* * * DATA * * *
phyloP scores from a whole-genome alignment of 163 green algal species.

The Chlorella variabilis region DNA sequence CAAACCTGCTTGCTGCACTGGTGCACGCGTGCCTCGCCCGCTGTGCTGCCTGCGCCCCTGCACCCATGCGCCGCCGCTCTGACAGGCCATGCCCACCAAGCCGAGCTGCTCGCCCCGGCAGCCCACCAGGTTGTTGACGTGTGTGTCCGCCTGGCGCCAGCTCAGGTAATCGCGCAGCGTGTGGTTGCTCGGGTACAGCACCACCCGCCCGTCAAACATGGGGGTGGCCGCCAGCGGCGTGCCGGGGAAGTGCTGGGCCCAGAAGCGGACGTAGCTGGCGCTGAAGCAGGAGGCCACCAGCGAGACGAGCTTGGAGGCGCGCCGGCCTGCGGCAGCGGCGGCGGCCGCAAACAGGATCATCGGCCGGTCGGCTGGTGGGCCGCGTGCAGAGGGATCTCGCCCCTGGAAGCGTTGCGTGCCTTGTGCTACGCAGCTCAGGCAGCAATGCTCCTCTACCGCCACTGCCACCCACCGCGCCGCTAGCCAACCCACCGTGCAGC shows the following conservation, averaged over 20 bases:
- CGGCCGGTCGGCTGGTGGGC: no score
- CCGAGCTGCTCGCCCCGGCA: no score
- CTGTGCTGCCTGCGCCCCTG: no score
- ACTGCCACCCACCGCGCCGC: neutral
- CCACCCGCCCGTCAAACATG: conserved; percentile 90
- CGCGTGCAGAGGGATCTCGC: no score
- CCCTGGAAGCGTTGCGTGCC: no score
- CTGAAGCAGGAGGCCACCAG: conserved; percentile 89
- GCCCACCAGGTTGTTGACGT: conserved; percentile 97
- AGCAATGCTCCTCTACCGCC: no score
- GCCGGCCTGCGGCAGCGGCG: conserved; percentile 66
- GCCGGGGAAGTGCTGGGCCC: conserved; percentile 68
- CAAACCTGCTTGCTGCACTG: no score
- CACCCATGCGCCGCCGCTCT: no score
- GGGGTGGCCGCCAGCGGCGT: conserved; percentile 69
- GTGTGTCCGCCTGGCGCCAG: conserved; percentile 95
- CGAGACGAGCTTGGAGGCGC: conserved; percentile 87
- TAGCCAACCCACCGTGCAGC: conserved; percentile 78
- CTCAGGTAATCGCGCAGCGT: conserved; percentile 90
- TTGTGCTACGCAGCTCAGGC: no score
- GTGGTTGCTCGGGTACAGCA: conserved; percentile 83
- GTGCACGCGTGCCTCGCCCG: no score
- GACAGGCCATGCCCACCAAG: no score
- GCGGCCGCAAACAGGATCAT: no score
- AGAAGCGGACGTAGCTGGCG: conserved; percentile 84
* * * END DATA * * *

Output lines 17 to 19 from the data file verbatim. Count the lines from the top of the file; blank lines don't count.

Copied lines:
- GGGGTGGCCGCCAGCGGCGT: conserved; percentile 69
- GTGTGTCCGCCTGGCGCCAG: conserved; percentile 95
- CGAGACGAGCTTGGAGGCGC: conserved; percentile 87